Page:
Obesity results from a chronic positive balance of energy intake and energy expenditure. To find therapeutic targets for obesity, this proposal focuses on elucidating neural circuits that govern energy expenditure. In the body, energy is stored as white adipose tissue (WAT) and expended in brown adipose tissue (BAT). Under certain physiological conditions such as cold, energy is dissipated from BAT in the form of heat. Under these same conditions, certain regions of WAT can convert to brown adipocyte-like cells, express thermogenic genes similar to BAT, and expend energy. Brain-derived neurotrophic factor (BDNF) and its receptor, tropomyosin receptor kinase B (TrkB), are implicit in the development of obesity. Mutations in BDNF and TrkB are associated with obesity in humans and mice. Recently, we reported that BDNF expression in the medial/lateral portion of the paraventricular hypothalamus (PVH) polysynaptically connects to interscapular brown adipose tissue (iBAT). Preliminary evidence suggests that BDNF-TrkB signaling via activation of PVHBDNF neurons can drive thermogenesis in iBAT because BDNF expression in the PVH increases in response to cold exposure. In contrast Bdnf gene ablation causes atrophy of sympathetic preganglionic neurons en route to iBAT and impaired thermogenesis in iBAT. Evidence also suggests that BDNF expression in the PVH stimulates thermogenesis in WAT. We performed retrograde transneuronal tracing via injection of pseudorabies virus (PRV) into the inguinal region of WAT (iWAT) and found infection in PVHBDNF neurons. This suggests a polysynaptic connection between PVHBDNF neurons and iWAT. However, the functional relationship between BDNF-TrkB signaling from PVH neurons to BAT and WAT is unknown. In the long-term I wish to explore neural circuits that regulate energy expenditure. I hypothesize that BDNF-TrkB signaling promotes adaptive thermogenesis in WAT and BAT. I will test this hypothesis with three aims: 1) to confirm that activation of PVHBDNF neurons stimulates adaptive thermogenesis in BAT without affecting sympathetic inputs to the heart and blood vessels, 2) to elucidate the synaptic properties of BDNF-TrkB signaling between PVHBDNF neurons and cholinergic sympathetic preganglionic neurons in the spinal cord, and 3) to determine if BDNF expression in the PVH is required to induce browning of WAT in response to cold exposure. To carry out these experiments, I will perform viral injections on transgenic mice to control BDNF-TrkB signaling. I will also use electrophysiology and metabolic measurements of BAT and WAT. Findings from this study will uncover an important relationship between BDNF-TrkB signaling and energy expenditure. !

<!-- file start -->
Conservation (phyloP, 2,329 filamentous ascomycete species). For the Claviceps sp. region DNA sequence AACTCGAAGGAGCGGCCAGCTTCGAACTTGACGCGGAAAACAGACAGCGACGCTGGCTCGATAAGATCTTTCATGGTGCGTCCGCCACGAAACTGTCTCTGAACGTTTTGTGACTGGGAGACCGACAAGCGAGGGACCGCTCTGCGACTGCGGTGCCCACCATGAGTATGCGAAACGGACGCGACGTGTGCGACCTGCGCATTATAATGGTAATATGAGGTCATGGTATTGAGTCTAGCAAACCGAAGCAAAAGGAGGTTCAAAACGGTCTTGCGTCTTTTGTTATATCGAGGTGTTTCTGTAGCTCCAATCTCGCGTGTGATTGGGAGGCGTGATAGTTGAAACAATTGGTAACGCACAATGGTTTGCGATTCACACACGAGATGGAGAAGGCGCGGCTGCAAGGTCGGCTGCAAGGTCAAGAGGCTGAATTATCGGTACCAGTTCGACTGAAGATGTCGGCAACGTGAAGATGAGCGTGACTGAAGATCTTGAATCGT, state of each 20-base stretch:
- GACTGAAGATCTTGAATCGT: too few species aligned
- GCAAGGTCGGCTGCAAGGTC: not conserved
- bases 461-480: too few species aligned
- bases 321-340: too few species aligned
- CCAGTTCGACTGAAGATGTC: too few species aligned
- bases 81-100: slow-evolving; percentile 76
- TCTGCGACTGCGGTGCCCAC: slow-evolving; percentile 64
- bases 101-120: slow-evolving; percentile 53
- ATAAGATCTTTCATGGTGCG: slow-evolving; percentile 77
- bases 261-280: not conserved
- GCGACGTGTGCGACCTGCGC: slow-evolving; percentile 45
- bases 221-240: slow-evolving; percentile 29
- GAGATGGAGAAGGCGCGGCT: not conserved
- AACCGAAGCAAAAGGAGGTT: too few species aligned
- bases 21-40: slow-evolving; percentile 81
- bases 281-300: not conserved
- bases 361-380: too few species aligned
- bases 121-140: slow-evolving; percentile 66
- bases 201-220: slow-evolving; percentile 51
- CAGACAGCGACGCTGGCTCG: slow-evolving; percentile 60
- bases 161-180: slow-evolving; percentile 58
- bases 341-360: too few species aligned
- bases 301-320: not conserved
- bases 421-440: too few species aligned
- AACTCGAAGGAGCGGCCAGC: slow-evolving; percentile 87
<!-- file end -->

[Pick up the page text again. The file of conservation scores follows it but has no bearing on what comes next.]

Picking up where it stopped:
Public Health Relevance

Treatment of obesity requires a greater understanding of the neural pathways that stimulate energy expenditure from adipose tissue. There is strong evidence to suggest that BDNF-TrkB signaling originating from neurons of the paraventricular hypothalamus (PVH) plays an important role in energy expenditure. This project focuses on activation of BDNF-TrkB signaling from neurons of the PVH and aims to decipher the mechanism by which this signaling pathway can stimulate thermogenesis from WAT and BAT in order to combat obesity. !

National Institute of Health (NIH)
National Institute of Diabetes and Digestive and Kidney Diseases (NIDDK)
Postdoctoral Individual National Research Service Award (F32)
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Special Emphasis Panel (ZDK1)
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Castle, Arthur
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Scripps Florida
United States
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